09 November 2013

24th SOW Veteran Checks in - needs help with Agent Orange disabled daughter

Received yesterday from an active-duty veteran of the 24th at Howard Air Base Panama. If you have information for children of exposed veterans, kindly forward it to me and I'll provide to Sergeant Dunn as well as forward it to the Agent Orange Legacy Organization which supports vet's children.
I wish to thank The C-123 Veterans Association for the tons of information on your website, I can see many days and sleepless nights compiling the info. 
I am a Viet Nam Vet  66-67 and on disability (70%) from the VA, having said  that, I am working on a claim for my ex-wife and daughter for direct exposure to AO, my daughter was born there in the Canal Zone and we lived in base housing. Your web site and the wealth of information on AO, has been a god send. 
I was stationed with the 24th SOW, Howard AFB Canal Zone, 69 thru 73, and my wife and daughter was with me. In 69 the 24th SOW started getting C-123's directly from Viet Nam, they were a damn mess. Five of the birds were ex-Ranch Hand, 54-607, 54-656, 54-658, 55-4532 and 55-4571. From all of the correspondence on your website I know you recognize 54-607...I worked on it  some. I worked primarily on 54-656  and your web site has been the only place that I have found any information saying that  54-656 was even a Ranch Hand bird I knew it was but couldn't prove it. There is very little info on it. 
As I said, the birds were a mess inside and out the anti skid flooring was  pealing up and missing in the fuselage  the walls all stained troop seats filthy. My job was crew chief,  cleaning  the walls striping the floor new anti skid as much as I could even to taking all the troop seats home for home laundering this is all documented on my performance report by tail number. We  did  not know the danger, all the work was done in regular fatigues and boots no rubber gloves, no rubber boots or hazmat coveralls. I would go home and pick up my daughter and play with her wash her clothes in the same washer and drier as doing the troop seats and my fatigues, she would crawl all around on the floor where I had been walking in boots that just minutes before had been walking around in the ex-Ranch Hand birds.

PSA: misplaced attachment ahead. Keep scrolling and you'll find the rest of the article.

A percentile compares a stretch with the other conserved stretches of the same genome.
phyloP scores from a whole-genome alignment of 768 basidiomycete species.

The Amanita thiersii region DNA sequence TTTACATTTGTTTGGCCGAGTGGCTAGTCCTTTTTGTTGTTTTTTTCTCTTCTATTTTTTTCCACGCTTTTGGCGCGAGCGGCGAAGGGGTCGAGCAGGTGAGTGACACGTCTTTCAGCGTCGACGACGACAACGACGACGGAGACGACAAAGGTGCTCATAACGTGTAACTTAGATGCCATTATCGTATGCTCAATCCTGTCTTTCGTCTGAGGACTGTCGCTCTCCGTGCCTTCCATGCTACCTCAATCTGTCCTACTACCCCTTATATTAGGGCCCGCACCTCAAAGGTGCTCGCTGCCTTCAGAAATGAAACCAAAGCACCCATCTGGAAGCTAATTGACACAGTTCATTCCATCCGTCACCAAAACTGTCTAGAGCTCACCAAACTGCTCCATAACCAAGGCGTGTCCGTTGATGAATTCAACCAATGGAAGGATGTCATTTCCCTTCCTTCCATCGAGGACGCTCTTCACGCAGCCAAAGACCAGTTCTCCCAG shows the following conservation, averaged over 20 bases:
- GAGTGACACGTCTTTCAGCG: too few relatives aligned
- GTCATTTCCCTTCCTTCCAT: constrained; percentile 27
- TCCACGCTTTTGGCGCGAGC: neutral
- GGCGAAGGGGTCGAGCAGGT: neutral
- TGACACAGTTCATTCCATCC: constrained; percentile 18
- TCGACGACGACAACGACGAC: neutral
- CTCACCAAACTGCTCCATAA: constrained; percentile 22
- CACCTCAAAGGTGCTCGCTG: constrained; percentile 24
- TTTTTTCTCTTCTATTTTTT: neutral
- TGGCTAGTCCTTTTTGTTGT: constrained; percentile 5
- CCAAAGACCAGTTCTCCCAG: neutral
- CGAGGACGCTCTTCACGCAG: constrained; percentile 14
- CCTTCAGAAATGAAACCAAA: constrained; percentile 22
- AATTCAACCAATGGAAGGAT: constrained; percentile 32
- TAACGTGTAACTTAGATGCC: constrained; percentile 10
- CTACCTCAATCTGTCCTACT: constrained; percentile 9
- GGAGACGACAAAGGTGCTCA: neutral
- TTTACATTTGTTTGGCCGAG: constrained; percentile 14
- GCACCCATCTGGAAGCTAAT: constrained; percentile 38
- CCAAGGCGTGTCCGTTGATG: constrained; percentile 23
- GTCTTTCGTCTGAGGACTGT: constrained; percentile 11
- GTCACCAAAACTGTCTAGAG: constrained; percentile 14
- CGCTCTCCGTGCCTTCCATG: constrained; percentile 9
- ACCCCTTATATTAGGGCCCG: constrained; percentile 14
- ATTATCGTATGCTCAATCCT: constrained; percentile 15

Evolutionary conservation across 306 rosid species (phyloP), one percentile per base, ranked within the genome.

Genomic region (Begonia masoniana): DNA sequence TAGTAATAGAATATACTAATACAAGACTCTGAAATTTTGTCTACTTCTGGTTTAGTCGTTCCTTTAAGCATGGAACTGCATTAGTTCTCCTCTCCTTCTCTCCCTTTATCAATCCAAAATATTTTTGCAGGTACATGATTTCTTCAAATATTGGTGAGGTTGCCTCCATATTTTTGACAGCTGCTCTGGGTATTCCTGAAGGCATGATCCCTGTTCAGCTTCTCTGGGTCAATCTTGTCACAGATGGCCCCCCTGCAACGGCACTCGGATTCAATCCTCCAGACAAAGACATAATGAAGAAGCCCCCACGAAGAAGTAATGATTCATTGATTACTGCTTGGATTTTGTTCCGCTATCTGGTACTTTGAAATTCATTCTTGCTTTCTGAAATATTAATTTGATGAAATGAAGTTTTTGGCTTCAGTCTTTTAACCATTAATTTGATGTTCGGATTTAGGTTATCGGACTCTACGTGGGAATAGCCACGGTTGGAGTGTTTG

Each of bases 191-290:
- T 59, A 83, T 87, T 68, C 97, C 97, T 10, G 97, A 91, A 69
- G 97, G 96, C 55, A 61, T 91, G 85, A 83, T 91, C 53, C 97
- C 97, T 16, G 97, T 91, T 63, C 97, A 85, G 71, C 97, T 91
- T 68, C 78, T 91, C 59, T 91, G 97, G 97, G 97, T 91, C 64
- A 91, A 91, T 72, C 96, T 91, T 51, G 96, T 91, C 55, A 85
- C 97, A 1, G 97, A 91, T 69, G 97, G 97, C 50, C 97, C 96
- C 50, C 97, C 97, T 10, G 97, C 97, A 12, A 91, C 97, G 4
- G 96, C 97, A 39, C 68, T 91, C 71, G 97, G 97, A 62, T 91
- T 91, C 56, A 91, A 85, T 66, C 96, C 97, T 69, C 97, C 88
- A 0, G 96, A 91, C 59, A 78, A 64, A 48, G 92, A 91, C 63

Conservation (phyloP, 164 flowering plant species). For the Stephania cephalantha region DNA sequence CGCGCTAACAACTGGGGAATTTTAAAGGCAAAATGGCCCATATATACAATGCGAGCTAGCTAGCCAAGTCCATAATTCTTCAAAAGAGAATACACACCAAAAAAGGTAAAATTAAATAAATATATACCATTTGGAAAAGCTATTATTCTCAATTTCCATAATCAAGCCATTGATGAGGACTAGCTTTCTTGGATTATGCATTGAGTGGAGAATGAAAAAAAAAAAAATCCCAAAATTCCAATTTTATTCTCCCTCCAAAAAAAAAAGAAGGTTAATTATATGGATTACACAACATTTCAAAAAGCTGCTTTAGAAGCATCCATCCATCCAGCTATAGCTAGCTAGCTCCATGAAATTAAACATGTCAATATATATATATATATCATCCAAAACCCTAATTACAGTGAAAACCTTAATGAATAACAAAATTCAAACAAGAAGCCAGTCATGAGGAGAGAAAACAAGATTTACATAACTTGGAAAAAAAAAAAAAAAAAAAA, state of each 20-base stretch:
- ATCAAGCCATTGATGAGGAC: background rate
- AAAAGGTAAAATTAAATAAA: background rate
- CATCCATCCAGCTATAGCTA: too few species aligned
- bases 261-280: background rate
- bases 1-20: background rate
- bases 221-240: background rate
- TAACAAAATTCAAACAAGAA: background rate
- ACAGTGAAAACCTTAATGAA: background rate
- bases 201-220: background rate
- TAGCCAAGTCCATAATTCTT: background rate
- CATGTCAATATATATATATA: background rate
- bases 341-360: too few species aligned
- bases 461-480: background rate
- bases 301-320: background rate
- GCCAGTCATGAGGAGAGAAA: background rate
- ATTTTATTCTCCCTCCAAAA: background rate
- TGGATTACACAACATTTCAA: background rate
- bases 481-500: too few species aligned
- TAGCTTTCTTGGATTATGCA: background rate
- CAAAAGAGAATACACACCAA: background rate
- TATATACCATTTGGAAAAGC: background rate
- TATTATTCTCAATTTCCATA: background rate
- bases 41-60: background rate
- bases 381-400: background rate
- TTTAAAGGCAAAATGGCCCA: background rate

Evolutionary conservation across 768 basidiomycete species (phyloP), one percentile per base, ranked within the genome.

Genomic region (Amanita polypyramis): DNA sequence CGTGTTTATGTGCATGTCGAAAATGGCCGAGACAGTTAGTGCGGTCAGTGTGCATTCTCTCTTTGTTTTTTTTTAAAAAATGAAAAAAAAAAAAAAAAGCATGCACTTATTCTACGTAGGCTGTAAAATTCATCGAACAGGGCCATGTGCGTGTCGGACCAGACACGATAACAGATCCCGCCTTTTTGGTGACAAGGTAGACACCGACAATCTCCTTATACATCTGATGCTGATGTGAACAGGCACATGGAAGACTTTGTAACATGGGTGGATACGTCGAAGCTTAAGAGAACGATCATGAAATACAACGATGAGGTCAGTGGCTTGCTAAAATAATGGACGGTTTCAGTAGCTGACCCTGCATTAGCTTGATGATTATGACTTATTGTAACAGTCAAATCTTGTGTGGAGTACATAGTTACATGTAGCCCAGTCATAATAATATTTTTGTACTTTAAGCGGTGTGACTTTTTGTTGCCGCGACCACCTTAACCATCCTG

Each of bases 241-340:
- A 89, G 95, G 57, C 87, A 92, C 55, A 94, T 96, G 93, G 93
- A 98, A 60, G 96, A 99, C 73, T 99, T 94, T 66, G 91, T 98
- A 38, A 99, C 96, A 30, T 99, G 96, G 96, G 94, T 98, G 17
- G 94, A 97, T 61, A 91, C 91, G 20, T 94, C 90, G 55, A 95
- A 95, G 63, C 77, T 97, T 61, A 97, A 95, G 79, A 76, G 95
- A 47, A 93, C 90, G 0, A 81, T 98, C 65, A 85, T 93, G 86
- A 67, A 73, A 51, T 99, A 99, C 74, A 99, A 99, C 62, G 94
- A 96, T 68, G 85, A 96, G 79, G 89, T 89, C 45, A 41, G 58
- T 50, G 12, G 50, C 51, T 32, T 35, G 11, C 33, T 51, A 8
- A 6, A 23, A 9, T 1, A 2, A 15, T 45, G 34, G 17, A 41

Thank you;
                 James Dunn MSgt (USAF Ret)

1 comment:

  1. I was there same time and without a doubt worked with MSgt Dunn. My heart goes out to him and his daughter. I worked in the Avionics shop and spent a lot of time in the birds and crawling in and under them and they were a mess. My boss and I worked on wiring issues regularly and he'd go home at lunch and change his fatigues. We really need to share these experience, I'm in the appeals phase of my laim and doubt I'll live to see success. Would love to hear from anyone else in the same circumstances.


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